2
$\begingroup$

I believe, I have a parametric nonlinear optimization problem. The non-convex constraints depend on some parameters, and I seek a solution that satisfies these constraints for all parameters in a specified continuous range.

Let $ {\bf A}(\vec{x},\vec{\theta}) := {\bf A} \in\mathbb{R}^{n\times n}$ be a matrix-valued function of $\vec{x}\in \mathbb{R}^n$ and $\vec{\theta}\in \mathbb{R}^m$ (here $m\ll n$). Define $ {\bf L}(\vec{x}):= {\bf L} \in\mathbb{R}^{n\times n}$ to be a matrix which is a function of $\vec{x}$, and $ \vec{F}(\vec{x}):= \vec{F} $ is a vector-valued function of $\vec{x}$.

Main problem: The goal is to find any $\vec{x}$ such that $$ {\bf A}(\vec{x},\vec{\theta})\vec{y} = \vec{F}(\vec{x}), \\ {\bf L}(\vec{x})\vec{y}\ge \vec{0}, $$ holds for all $\vec{\theta}$ in some parameter space (ideally, $0<\vec{\theta}<\infty$ or $0<a\le \vec{\theta}\le b$ for scalars $a,b$).

For a fixed $\vec{\theta}$ I am able to solve the problem using nonlinear programming. I have tried discretizing the parameter space and then solving the resulting coupled nonlinear programs, but this only leads to a solution that is valid for the discrete parameter values.

Is there a better way to think about this problem? Or any standard ways to solve it? There is no objective function in the formulation I posed above, and I don't know if that is of any significance.

New contributor
vaiana is a new contributor to this site. Take care in asking for clarification, commenting, and answering. Check out our Code of Conduct.
$\endgroup$
  • $\begingroup$ Looks like the parameter $\theta$ is a scalar - correct? $\endgroup$ – Maxim Umansky Jan 14 at 5:06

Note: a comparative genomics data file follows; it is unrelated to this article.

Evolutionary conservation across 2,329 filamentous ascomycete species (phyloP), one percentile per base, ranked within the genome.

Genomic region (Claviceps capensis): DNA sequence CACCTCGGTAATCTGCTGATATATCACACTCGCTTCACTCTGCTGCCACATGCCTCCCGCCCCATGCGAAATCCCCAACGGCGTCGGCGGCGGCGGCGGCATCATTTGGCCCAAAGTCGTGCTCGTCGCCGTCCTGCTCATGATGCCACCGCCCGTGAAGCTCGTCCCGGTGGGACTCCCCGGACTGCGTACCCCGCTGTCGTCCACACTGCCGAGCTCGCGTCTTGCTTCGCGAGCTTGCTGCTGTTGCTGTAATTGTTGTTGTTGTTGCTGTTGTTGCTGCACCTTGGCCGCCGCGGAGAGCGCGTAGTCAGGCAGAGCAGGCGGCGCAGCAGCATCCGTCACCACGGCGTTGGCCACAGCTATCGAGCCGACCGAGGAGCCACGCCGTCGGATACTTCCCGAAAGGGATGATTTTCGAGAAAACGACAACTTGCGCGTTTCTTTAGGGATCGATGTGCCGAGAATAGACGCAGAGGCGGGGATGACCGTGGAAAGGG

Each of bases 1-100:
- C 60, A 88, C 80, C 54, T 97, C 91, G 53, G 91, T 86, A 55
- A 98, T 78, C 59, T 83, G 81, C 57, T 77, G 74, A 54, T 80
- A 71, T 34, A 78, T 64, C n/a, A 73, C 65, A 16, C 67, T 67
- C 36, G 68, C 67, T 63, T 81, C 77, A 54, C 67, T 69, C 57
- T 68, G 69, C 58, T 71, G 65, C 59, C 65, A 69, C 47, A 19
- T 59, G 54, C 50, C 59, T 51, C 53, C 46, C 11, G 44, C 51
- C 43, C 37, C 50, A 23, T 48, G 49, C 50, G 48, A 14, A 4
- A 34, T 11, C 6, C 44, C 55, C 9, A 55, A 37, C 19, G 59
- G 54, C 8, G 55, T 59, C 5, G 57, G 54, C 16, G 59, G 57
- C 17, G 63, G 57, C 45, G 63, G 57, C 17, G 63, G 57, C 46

• $\begingroup$ In general $\vec{\theta}$ is a vector, however I am open to the case when it is a scalar as well $\endgroup$ – vainia Jan 14 at 5:30
  • $\begingroup$ First: A problem without objective function is no optimization problem. Next, the following is important: Are you looking for any x that satisfies the constraint or for all x? In the first case, you could probably reformulate your problem as optimization problem to find an x that allows 'as many' $\theta$ as possible. The latter case would be harder, I'm not sure there is a way to solve it for general A, F and L $\endgroup$ – Yann 2 days ago
  • $\begingroup$ I am looking for any x that satisfies the constraint for as many $\theta$ as possible. How would I go about doing this reformulation? $\endgroup$ – vainia 2 days ago
  • $\begingroup$ To be honest I am not sure, it is a tricky question. However, one more thing baffels me: For fixed x, are you really expecting eq (1) to hold for multiple $\theta$? That would mean that $Ay$ is independent of $\theta$, at least in a certain range. Is that on purpose? $\endgroup$ – Yann yesterday

Your Answer

vaiana is a new contributor. Be nice, and check out our Code of Conduct.

By clicking “Post Your Answer”, you agree to our terms of service, privacy policy and cookie policy

Browse other questions tagged or ask your own question.